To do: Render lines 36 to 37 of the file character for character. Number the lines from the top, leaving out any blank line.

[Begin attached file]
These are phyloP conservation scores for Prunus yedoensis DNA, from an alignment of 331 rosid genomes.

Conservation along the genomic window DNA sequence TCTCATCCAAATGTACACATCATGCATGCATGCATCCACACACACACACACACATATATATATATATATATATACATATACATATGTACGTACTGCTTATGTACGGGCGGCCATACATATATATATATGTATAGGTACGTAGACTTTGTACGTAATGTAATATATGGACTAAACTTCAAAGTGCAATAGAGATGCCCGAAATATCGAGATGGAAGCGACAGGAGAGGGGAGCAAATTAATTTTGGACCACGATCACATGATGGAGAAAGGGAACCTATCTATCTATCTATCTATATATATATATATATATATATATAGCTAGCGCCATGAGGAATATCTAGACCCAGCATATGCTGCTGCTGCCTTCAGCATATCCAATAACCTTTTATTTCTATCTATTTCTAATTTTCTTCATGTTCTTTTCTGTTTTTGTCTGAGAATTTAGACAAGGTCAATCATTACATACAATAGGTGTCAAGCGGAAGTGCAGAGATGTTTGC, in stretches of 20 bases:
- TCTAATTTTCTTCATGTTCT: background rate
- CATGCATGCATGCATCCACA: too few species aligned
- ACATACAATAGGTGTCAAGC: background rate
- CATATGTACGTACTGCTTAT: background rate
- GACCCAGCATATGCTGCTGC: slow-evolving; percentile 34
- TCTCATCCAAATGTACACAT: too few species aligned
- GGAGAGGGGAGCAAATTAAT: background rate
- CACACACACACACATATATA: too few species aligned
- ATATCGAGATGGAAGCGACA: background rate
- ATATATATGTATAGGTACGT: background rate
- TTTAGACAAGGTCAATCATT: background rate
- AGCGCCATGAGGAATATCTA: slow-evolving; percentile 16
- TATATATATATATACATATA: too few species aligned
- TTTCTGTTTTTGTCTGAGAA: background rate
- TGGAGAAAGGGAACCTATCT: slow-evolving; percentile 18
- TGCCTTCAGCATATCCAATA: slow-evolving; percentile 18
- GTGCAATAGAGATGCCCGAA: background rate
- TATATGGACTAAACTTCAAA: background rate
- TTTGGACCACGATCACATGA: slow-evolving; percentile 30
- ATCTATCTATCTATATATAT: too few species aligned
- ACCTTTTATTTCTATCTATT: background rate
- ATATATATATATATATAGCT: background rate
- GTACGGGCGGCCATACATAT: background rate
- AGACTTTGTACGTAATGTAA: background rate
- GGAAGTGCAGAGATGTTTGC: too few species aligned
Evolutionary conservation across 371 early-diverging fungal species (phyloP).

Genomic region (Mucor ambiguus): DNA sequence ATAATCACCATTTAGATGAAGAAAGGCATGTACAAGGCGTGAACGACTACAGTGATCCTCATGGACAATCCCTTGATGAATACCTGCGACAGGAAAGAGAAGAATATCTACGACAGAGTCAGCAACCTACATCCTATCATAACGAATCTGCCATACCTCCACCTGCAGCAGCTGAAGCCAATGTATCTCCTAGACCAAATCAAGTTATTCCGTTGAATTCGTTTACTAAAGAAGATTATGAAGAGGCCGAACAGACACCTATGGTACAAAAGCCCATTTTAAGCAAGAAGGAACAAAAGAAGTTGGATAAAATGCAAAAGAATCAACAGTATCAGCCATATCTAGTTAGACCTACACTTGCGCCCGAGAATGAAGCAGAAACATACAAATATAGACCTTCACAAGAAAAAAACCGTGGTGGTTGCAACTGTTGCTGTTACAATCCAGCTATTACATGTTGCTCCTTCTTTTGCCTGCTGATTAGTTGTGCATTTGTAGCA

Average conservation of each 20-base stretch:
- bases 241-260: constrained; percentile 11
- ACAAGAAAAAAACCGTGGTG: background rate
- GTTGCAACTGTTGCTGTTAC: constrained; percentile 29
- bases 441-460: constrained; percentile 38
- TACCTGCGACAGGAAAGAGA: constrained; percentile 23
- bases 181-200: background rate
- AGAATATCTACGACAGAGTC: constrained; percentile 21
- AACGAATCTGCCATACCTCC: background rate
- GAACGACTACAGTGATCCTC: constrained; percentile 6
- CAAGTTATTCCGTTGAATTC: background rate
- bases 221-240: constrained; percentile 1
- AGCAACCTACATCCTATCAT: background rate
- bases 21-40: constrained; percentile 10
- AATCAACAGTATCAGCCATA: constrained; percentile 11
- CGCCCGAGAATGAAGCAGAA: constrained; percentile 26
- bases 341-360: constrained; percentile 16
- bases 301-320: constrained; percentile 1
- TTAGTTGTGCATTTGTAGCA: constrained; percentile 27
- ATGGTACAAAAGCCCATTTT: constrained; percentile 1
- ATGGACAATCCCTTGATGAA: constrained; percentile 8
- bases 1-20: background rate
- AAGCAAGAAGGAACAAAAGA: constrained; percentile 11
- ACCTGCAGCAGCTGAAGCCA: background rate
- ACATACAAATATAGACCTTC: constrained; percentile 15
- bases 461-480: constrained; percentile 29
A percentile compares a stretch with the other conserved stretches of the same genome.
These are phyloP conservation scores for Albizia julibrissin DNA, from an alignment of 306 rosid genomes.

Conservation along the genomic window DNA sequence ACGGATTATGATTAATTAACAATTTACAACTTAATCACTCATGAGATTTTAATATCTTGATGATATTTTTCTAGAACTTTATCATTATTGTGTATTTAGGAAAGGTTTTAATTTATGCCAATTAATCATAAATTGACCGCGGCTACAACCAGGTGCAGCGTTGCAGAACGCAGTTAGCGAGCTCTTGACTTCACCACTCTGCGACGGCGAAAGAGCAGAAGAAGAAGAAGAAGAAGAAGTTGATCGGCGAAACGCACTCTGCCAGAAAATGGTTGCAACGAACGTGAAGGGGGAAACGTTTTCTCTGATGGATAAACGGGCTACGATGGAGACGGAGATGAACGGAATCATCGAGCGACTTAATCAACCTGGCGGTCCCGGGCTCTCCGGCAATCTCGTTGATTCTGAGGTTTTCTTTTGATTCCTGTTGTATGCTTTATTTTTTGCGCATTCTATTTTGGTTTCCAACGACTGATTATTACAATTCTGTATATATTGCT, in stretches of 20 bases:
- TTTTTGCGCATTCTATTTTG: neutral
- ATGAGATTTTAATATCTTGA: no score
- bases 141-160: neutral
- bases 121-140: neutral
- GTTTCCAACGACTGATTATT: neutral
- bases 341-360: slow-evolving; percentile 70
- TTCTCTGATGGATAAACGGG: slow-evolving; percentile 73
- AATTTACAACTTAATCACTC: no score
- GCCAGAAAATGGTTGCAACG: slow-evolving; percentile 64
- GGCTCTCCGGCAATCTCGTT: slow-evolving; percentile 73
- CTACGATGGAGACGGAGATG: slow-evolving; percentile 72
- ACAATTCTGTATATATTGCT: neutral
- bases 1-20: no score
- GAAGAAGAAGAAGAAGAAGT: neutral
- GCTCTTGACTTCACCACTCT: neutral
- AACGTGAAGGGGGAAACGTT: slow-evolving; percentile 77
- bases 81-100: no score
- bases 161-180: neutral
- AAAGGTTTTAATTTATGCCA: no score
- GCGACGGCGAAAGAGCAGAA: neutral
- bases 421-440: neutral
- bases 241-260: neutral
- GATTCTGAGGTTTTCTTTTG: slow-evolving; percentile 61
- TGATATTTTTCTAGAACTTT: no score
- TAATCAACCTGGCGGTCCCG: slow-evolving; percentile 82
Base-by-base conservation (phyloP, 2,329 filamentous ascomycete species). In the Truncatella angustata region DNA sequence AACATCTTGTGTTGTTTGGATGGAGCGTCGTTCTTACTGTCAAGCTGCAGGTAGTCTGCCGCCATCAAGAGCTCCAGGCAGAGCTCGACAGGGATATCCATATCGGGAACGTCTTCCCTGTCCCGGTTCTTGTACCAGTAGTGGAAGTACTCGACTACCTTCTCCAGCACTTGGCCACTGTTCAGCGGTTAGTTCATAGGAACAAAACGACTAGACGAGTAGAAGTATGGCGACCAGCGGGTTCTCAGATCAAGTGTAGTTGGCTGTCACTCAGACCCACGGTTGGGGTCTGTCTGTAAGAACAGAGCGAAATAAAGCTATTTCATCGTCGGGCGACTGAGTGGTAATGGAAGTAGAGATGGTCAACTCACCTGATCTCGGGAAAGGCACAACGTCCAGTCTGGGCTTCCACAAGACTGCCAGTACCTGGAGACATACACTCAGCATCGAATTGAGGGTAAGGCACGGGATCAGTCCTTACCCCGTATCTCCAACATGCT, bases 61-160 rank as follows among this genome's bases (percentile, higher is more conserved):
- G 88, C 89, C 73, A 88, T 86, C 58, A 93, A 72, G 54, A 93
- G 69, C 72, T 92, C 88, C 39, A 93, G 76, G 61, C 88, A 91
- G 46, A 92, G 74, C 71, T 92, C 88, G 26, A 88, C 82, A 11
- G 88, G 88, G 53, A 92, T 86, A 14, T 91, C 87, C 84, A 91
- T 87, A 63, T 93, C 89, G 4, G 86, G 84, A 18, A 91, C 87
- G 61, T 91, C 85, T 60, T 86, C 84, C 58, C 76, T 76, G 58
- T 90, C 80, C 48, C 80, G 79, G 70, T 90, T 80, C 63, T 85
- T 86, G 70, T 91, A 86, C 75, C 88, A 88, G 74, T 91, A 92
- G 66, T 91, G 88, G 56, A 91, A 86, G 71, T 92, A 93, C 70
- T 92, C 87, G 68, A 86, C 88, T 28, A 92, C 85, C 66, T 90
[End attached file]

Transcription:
- bases 181-200: background rate
- AGAATATCTACGACAGAGTC: constrained; percentile 21